Children's Ear Infections

Tuesday, July 23, 2013

Anyone can get an ear infection, but children get them more often than adults. Three out of four children will have at least one ear infection by their third birthday. Dr. Edward Hill discusses childrens ear infections in todays 60 Second Housecall.

Dr. Hill:

Acute otitis media or AOM is an infection that usually involves fever, pain and evidence of middle ear inflammation and fluid.

Otitis media with effusion or OME is fluid in the middle ear without signs of infection.

Risk factors for both include exposure to cigarette smoke, allergies, respiratory infections and drinking while lying on ones back.

Treat ear pain with analgesic eardrops or an over-the-counter medication such as acetaminophen.

For OME, routine use of antihistamines, decongestants and antibiotics is not recommended. Children should have a hearing test if OME lasts longer than three months or when there are suspected hearing, language or learning problems.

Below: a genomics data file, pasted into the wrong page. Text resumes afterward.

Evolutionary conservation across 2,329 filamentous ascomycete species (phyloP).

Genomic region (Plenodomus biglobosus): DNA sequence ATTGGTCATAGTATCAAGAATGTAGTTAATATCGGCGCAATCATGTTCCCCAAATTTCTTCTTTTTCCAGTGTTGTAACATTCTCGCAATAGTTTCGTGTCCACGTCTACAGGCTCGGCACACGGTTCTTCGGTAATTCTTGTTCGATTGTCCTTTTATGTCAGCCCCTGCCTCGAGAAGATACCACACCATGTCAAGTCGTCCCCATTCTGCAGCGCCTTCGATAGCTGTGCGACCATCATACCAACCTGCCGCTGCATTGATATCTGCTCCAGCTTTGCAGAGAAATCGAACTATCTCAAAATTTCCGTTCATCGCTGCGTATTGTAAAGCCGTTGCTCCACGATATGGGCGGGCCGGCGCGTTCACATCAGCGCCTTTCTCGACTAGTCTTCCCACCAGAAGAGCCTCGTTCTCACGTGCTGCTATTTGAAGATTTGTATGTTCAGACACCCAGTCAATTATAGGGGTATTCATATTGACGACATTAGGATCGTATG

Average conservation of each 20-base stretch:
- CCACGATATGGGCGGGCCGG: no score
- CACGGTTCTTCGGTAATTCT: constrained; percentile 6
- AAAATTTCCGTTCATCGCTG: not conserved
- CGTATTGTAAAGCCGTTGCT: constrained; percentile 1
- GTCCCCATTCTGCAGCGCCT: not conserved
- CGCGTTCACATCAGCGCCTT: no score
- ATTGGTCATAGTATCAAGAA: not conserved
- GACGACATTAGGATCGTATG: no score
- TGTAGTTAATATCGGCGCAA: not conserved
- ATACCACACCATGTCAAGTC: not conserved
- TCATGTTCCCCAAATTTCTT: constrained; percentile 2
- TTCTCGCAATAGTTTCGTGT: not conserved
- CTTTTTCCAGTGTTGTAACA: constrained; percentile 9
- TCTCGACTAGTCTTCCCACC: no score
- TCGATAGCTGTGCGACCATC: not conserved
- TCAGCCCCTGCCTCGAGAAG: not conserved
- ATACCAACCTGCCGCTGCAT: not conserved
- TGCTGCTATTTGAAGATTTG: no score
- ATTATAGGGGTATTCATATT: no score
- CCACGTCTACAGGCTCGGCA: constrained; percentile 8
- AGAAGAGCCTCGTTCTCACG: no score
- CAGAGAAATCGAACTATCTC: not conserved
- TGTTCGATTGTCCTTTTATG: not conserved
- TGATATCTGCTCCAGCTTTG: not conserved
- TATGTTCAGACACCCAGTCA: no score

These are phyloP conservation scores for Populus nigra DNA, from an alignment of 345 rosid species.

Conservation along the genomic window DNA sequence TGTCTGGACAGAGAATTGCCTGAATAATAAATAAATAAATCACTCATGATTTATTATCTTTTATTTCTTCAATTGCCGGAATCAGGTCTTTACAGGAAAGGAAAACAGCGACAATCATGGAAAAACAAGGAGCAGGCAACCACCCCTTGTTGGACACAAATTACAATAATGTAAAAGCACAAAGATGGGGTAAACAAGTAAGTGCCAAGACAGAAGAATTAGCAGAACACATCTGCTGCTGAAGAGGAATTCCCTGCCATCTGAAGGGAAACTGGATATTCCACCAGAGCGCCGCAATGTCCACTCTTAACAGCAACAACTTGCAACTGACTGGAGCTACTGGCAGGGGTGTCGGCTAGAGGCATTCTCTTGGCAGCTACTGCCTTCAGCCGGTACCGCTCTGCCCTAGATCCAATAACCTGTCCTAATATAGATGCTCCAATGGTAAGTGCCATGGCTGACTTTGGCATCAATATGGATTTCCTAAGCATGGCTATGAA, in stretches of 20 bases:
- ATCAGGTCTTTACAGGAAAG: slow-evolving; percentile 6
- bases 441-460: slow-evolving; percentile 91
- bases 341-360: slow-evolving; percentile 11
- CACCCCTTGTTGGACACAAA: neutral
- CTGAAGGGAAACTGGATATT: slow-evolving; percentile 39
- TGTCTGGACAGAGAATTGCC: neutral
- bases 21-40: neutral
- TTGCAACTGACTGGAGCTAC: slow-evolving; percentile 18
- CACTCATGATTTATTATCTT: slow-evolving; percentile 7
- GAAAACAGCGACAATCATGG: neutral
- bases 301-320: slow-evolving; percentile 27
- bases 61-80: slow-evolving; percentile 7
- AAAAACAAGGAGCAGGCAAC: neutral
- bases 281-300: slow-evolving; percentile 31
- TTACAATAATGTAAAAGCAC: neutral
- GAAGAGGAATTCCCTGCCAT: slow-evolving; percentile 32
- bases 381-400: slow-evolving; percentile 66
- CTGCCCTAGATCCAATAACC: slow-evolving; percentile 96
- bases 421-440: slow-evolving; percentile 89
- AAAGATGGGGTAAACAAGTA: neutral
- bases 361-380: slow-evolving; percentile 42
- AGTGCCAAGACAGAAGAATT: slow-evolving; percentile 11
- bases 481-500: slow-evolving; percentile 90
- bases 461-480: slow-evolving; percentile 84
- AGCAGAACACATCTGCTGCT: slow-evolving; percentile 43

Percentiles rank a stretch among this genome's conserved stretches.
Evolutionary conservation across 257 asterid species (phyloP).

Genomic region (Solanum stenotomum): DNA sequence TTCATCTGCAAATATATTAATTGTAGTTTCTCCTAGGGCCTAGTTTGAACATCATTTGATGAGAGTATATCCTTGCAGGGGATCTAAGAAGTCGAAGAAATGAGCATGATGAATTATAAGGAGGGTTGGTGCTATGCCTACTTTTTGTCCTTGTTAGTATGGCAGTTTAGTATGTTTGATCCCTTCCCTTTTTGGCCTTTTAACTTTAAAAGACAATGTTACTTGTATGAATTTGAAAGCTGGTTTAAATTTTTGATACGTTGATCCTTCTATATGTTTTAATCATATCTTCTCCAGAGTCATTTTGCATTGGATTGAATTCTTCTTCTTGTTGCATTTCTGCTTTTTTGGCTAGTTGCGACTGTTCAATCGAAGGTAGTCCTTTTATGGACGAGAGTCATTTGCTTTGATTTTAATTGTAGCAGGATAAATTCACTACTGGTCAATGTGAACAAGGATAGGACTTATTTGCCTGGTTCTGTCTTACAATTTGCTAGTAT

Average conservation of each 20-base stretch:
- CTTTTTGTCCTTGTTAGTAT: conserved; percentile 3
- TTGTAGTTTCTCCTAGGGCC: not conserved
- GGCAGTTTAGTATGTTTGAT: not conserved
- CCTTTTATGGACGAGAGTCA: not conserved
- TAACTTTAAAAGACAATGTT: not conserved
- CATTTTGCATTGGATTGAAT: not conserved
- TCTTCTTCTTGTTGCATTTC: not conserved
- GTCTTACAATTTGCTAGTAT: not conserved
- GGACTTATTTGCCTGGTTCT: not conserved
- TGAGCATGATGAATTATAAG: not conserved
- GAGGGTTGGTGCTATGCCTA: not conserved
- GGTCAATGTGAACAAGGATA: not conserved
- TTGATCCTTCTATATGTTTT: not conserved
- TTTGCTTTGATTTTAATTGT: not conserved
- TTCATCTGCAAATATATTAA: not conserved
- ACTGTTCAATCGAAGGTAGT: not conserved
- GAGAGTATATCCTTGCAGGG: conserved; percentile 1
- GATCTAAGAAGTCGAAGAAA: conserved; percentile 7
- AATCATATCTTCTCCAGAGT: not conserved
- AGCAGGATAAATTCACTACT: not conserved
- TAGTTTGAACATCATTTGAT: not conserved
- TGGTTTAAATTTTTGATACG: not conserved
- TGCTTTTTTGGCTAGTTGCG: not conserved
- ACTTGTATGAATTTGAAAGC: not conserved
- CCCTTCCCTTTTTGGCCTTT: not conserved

For AOM, treatment may include antibiotics.

Tympanostomy tubes are inserted when OME lasts longer than three months, there is recurrent AOM or there is significant hearing loss.

Even if fluid is present for several months, most otherwise healthy children have no long-term hearing damage or problems with language development.

For North Mississippi Medical Center, Im Dr. Edward Hill.